Self-Defence in the Northern Territory

In the Northern Territory, self-defence is a full defence to any offence that involves the unlawful use of force. The defence is set out in section 43BD of the Criminal Code 1983. This page deals with self-defence in the NT.

What is self-defence?

A person acts in self-defence if they believe their actions are necessary:

  • To defend themselves or another person;
  • To prevent or terminate unlawful imprisonment;
  • To protect property;
  • To prevent criminal trespass;
  • To remove a person who is committing criminal trespass

AND their actions are a reasonable response in the circumstances as they perceive them.

What is not self-defence?

A person does not have a defence if they inflict death or serious harm in defence of property or in response to criminal trespass.

A person does not have a defence if they use force to defend themselves against a lawful action. For example, if a person is being lawfully arrested, they may not use self-defence.

When is the defence available?

Self-defence is a legal defence to the following offences:

  • Assault
  • Aggravated assault
  • Serious harm
  • Manslaughter
  • Murder
  • Violent act causing death

Self-defence must be proportionate

A person relying on the defence of self-defence will only be acquitted if the level of force they used was proportionate to the threat they perceived they were facing.

Lethal force can only be used in self-defence when the accused was facing a threat of death or serious harm. Lesser levels of force may be used in response to less serious threats.

The law recognises that a person must be allowed to defend themselves when faced with a physical threat, but only to the extent that is reasonable. A person who is faced with a threat is not expected to ‘weigh their response on a knife’s edge’ to assess the exact level of force that is justifiable. However, their response must not be out of all proportion to the threat faced.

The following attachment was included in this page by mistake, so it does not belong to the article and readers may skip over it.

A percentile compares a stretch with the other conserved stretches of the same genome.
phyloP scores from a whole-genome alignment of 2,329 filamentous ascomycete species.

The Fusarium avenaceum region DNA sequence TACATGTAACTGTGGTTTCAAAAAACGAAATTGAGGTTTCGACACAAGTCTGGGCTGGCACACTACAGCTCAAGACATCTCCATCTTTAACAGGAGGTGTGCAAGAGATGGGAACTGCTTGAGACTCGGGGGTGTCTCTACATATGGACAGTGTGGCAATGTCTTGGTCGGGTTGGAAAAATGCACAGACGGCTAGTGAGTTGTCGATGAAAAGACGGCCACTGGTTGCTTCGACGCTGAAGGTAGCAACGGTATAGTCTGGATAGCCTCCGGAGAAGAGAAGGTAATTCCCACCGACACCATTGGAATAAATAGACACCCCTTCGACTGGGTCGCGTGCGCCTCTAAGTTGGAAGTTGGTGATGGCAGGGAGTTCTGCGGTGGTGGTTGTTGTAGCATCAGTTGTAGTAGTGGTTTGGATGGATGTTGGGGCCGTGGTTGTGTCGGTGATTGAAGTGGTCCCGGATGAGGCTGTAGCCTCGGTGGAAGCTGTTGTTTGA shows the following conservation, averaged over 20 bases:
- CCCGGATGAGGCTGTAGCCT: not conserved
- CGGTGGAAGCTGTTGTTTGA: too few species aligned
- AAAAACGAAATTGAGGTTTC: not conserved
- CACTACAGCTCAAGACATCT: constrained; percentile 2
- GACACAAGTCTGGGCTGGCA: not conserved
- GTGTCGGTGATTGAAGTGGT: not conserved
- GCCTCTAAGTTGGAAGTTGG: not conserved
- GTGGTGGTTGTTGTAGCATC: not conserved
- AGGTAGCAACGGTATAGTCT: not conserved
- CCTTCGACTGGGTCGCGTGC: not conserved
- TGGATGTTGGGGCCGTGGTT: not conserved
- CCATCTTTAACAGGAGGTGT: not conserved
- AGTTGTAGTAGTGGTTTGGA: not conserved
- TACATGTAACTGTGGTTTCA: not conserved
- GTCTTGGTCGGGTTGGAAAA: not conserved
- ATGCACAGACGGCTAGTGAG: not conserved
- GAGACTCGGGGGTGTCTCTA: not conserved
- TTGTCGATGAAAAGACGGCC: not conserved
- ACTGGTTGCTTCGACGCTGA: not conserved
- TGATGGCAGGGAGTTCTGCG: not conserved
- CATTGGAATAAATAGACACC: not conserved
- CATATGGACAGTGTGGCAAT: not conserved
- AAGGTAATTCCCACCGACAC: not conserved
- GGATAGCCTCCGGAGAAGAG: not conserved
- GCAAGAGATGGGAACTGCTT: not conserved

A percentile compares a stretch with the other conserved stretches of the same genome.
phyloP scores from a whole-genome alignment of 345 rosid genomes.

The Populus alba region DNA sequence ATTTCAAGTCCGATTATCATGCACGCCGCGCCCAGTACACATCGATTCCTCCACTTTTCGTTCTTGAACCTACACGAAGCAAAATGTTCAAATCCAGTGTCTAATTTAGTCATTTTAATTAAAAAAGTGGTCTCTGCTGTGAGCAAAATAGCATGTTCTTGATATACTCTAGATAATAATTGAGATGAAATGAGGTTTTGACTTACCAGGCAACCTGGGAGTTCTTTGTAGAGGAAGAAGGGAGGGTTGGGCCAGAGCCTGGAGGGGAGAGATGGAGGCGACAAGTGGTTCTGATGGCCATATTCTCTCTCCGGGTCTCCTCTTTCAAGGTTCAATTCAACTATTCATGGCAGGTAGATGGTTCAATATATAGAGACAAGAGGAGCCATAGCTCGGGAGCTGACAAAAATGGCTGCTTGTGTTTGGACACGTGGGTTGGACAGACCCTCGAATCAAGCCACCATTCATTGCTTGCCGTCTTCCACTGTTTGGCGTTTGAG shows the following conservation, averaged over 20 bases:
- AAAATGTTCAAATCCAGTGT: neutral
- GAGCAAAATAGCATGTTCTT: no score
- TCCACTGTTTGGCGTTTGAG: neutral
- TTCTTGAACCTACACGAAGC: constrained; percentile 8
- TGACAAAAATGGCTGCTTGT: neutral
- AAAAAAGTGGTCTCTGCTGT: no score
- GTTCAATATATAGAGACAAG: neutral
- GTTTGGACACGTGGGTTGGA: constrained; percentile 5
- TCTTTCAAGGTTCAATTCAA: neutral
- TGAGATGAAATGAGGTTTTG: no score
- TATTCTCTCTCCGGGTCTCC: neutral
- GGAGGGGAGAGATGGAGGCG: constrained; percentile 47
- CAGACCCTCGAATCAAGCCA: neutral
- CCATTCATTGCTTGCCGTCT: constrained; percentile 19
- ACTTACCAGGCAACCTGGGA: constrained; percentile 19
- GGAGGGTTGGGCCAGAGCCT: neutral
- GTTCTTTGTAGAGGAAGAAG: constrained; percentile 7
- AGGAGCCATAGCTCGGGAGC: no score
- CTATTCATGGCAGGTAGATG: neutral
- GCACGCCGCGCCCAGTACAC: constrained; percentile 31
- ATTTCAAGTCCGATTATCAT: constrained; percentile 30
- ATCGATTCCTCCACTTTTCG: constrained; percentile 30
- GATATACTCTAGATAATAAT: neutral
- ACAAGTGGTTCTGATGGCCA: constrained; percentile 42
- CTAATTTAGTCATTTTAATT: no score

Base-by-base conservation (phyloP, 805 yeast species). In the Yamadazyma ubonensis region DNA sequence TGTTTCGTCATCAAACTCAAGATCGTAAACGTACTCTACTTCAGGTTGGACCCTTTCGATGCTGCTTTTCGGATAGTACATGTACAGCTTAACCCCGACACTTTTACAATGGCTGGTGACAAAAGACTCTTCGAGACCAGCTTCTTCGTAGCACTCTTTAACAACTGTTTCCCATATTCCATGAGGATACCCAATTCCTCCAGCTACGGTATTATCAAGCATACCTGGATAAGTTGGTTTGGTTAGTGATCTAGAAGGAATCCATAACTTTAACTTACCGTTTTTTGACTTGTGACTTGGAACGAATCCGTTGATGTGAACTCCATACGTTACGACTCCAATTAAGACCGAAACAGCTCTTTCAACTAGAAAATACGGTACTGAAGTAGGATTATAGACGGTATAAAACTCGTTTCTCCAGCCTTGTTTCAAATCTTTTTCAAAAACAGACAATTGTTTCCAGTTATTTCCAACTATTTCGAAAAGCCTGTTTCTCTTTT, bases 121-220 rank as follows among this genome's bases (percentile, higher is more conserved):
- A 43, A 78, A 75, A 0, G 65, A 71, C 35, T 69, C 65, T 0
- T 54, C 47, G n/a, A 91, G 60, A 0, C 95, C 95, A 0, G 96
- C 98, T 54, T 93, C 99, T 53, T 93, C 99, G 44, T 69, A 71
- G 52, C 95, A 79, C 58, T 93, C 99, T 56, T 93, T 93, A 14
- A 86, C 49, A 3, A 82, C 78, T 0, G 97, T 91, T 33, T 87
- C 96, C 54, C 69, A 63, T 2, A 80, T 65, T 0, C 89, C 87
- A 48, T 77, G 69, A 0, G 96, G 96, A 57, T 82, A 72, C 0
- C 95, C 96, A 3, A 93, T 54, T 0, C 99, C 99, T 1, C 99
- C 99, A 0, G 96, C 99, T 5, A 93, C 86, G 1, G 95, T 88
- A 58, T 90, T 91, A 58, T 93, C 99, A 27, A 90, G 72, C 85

Burden of proof

The defence of self-defence has a reverse onus. This means that once an accused person has raised self-defence, it is up to the prosecution to prove that the accused was not acting in self-defence. The accused does not have to prove that they were acting in self-defence.  

Subjective and objective test for self-defence

The test for whether a person acted in self-defence has both an objective and a subjective element.

First, the court must consider whether the accused person had a reasonable belief that their actions were necessary in the circumstances. This is an objective test because it is based on the accused’s perceptions at the time of the alleged offence.

In assessing an accused person’s perceptions, their age, gender, background, mental health and intoxication may all be relevant. It is irrelevant what another person would have perceived or what the accused is able to see in hindsight.

Second, the court must consider whether the accused person’s actions were a reasonable response to the circumstances as the accused person perceived them. This is an objective test (whether the accused’s conduct was reasonable). The court must consider whether the force used was proportionate to the threat the accused perceived.  

If the accused’s actions were not a reasonable response to the threat they perceived, the defence of self-defence fails.

Zecevic v DPP

In Australia, the leading case on the defence of self-defence is the 1987 High Court decision of Zecevic v DPP. In that case, the accused was charged with murder after shooting his neighbour dead after an argument. The accused successfully argued that he believed that the neighbour had a knife and a shotgun in his possession and that he shot him in self-defence.

Dawson and Toohey JJ set out the requirements for self-defence as follows:

“The question to be asked in the end is quite simple. It is whether the accused believed upon reasonable grounds that it was necessary in self-defence to do what he did. If he had that belief and there were reasonable grounds for it, or if the jury is left in reasonable doubt about the matter, then he is entitled to an acquittal. Stated in this form, the question is one of general application and is not limited to cases of homicide.”

If you require legal advice or representation in any legal matter, please contact Go To Court Lawyers.


Fernanda Dahlstrom

Fernanda Dahlstrom has a Bachelor of Laws from Latrobe University, a Graduate Diploma in Legal Practice from the College of Law, a Bachelor of Arts from the University of Melbourne and a Master of Arts (Writing and Literature) from Deakin University. Fernanda practised law for eight years, working in criminal defence, child protection and domestic violence law in the Northern Territory. She also practised in family law after moving to Brisbane in 2016.
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